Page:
[lfs-dev] dbus, systemd, polkit, and consolekit

Bruce Dubbs bruce.dubbs at gmail.com
Fri May 9 19:37:37 PDT 2014


I have spent the last several days trying to understand the internals of 
dbus, polkit, and consolekit in an attempt to integrate System V and 
systemd.

I have not been successful.  The linkages are not transparent at all. 
For example lxsession-logout tries to get permissions for poweroff or 
reboot in a very complex way.

It calls dbus to get permissions for systemd-logind.  While running 
System V, this fails and that is quite understandable.

It then tries consolekit.  I tried to trace it through dbus to 
console-kit-daemon and from there to polkit-1/polkitd.  I was not able 
to figure out how the decision to accept or deny a simple function like 
CanRestart is made.  The interfaces through dbus and really complex glib 
functions was beyond what I can understand without a *lot* more study. 
For example, from polkit:

g_dbus_proxy_call (authority->proxy,
     "CheckAuthorization",
     g_variant_new ("(@(sa{sv})s at a{ss}us)",
         subject_value,
         action_id,
         details_value,
         flags,
         data->cancellation_id != NULL ? data->cancellation_id : ""),
     G_DBUS_CALL_FLAGS_NONE,
     G_MAXINT, /* no timeout */
     cancellable,
     (GAsyncReadyCallback) check_authorization_cb,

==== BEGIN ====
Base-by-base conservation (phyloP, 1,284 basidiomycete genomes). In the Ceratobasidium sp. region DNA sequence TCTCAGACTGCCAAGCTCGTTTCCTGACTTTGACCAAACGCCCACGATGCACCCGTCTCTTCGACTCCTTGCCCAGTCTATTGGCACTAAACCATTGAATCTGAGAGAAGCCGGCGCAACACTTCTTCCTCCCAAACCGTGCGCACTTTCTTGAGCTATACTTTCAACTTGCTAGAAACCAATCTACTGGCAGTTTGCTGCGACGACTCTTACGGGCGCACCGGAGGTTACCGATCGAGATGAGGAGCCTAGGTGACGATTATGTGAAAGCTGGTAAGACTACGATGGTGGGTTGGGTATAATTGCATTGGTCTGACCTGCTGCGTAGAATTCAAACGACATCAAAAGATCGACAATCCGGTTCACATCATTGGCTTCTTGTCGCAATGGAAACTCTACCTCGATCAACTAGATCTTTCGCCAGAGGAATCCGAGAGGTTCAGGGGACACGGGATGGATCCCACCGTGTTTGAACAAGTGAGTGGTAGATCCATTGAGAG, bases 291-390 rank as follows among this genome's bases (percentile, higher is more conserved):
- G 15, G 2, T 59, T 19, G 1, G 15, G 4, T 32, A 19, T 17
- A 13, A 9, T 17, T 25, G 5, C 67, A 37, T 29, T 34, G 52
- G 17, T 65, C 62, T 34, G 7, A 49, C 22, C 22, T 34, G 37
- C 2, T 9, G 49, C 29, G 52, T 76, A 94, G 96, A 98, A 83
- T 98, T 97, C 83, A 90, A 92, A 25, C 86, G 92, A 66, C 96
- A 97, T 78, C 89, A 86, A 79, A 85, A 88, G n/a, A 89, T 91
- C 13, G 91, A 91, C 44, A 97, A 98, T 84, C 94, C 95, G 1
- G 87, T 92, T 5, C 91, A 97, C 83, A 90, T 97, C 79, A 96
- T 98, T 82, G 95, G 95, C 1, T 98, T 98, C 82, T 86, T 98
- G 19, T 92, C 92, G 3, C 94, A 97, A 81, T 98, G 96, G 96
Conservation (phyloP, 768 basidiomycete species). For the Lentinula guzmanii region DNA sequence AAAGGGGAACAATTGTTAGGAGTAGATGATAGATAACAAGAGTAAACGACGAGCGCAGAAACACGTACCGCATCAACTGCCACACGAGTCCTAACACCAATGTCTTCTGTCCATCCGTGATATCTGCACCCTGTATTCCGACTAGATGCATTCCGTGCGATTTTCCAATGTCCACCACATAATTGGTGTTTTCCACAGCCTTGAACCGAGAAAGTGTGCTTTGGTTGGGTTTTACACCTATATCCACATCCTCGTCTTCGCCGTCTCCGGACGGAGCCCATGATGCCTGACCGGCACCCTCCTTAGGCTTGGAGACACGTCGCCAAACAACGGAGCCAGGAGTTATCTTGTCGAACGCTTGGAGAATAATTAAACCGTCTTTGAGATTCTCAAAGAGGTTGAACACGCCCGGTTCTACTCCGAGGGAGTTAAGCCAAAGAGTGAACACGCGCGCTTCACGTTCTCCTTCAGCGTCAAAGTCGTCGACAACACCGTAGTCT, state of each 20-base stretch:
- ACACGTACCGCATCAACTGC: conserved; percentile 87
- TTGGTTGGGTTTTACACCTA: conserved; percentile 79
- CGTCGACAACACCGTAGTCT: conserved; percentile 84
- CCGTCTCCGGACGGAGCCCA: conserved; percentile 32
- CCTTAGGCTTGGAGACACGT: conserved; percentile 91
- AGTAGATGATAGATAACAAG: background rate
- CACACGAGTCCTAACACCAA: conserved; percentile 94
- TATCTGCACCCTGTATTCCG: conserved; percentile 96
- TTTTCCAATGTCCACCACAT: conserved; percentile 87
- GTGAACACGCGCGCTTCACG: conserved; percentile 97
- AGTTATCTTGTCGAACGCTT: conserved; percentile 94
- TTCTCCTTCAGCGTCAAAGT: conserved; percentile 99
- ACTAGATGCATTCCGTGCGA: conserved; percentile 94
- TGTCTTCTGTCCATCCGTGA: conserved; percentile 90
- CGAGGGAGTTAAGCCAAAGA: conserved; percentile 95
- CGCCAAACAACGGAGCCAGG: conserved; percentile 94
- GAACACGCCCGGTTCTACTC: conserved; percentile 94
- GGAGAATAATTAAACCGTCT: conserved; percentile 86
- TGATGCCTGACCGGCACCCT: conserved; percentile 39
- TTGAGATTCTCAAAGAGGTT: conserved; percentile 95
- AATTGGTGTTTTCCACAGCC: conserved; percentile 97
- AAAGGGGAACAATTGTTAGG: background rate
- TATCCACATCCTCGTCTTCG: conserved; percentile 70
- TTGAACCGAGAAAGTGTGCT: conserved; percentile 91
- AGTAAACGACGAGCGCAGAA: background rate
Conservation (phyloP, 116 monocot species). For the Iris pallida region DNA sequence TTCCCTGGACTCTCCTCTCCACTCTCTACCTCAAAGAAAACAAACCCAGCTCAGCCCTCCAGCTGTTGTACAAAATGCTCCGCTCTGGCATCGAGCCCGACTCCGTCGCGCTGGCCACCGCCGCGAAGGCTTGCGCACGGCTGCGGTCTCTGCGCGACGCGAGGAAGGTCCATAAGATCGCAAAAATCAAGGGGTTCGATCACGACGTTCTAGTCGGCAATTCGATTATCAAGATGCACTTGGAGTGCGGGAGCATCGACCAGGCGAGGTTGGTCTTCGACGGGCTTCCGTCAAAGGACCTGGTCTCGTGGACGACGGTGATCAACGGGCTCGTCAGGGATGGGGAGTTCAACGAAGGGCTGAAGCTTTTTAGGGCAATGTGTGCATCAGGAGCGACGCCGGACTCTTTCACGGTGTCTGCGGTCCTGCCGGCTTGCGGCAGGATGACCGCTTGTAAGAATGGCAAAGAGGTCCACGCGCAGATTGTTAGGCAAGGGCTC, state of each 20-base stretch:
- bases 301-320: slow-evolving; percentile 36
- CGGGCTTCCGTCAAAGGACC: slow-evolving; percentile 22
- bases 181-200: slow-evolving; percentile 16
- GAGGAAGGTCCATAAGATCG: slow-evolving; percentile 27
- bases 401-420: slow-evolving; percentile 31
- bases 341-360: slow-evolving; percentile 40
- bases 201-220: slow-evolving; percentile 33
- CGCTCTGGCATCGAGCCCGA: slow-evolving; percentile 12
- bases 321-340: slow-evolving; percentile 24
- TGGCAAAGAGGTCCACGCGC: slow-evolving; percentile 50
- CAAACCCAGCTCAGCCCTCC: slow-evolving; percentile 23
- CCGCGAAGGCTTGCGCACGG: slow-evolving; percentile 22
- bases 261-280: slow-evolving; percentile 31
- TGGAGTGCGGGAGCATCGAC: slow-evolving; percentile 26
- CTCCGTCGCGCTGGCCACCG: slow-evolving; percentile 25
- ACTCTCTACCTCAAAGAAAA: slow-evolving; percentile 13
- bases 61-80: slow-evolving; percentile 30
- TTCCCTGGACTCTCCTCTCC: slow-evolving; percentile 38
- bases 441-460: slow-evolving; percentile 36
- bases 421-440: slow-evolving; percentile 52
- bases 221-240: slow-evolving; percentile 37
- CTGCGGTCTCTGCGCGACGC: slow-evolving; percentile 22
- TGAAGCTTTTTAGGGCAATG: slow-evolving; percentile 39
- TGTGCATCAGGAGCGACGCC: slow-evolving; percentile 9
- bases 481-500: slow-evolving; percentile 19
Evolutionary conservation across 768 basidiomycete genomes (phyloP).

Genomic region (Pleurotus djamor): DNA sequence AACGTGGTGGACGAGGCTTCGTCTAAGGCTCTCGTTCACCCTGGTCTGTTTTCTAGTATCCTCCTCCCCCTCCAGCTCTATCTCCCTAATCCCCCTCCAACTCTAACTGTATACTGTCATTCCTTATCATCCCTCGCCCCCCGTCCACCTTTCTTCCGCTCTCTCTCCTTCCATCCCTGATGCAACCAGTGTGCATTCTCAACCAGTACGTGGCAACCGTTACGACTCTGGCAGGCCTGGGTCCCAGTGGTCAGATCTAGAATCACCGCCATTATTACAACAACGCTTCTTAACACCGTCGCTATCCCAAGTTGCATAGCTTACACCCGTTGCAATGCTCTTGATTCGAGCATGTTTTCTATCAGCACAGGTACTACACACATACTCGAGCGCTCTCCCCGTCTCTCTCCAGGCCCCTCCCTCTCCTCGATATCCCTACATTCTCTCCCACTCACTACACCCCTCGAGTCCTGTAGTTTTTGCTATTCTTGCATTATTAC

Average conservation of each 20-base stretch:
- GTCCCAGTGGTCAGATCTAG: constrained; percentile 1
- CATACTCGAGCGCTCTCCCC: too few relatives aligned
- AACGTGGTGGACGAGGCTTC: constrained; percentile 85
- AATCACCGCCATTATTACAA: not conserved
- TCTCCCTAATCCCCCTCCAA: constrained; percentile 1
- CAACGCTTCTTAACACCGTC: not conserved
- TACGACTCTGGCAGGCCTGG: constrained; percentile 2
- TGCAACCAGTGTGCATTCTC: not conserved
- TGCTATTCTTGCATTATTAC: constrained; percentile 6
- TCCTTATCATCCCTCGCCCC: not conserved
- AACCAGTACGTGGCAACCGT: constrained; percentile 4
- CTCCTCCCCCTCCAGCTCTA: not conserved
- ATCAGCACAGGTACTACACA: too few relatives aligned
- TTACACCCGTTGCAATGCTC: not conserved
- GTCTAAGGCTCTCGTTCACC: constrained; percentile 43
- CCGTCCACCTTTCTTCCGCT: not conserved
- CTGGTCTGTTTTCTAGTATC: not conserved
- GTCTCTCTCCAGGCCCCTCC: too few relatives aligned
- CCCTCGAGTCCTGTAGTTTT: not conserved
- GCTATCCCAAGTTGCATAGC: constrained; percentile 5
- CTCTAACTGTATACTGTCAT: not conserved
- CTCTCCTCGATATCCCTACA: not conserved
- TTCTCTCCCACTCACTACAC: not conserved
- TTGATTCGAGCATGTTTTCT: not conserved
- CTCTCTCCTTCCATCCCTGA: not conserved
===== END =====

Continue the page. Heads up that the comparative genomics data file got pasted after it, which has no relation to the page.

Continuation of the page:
data);

I looked at the documentation and "(@(sa{sv})s at a{ss}us)" (glib) is still 
a mystery to me.  What is the proxy?  I still can't tell.

I tried to step back and see just what is all this dbus, systemd, 
polkit, and consolekit stuff all about.  My conclusion is that it is to 
manage multiple simultaneous desktops on a single system.

My question then is "In today's environment, where does all this fit 
in".  Are there many places where multiple desktop environments are 
needed on a single system?  I am certainly not aware of that.

I do have experience working on supercomputers where there are many 
users competing for run time.  The thing there is that there are no 
desktop environments.  You just ssh in and do what is needed from the 
command line.  In some cases there are web based interfaces, but 
certainly not desktops.

One advantage of systemd is to speed up the boot process by running 
multiple boot processes in parallel.  On LFS it is faster.  On my 
hardware systemd boots in 8 seconds and System V boots in 10 seconds. 
that's hardly a substantial reason for a massive complication of the 
boot process and many programs within the overall system.

I've said it before: it appears that systemd is a solution in search of 
a problem.  For 99% of users, especially LFS users, systemd provides no 
discernible benefits and a lot of problems.  You are either all in or 
not.  There does not seem to be a halfway.

Unless I get some feedback in the next couple of days with solid reasons 
that systemd, polkit, and consolekit are important, I am going to 
replace systemd with eudev in LFS and minimize recommendations for 
polkit and consolekit in BLFS.

I'm a little undecided whether dbus should remain in LFS or not.  It 
doesn't hurt much, but it also isn't much use in an non-xorg environment 
unless you are using systemd.  To use it in an xorg environment, it (at 
least dbus-launch) needs to be built after xorg-libs.

Many users come to LFS because they don't want the "bloat" of the 
commercial distros.  I am now willing to return to those roots.

Feedback is welcome.

   -- Bruce


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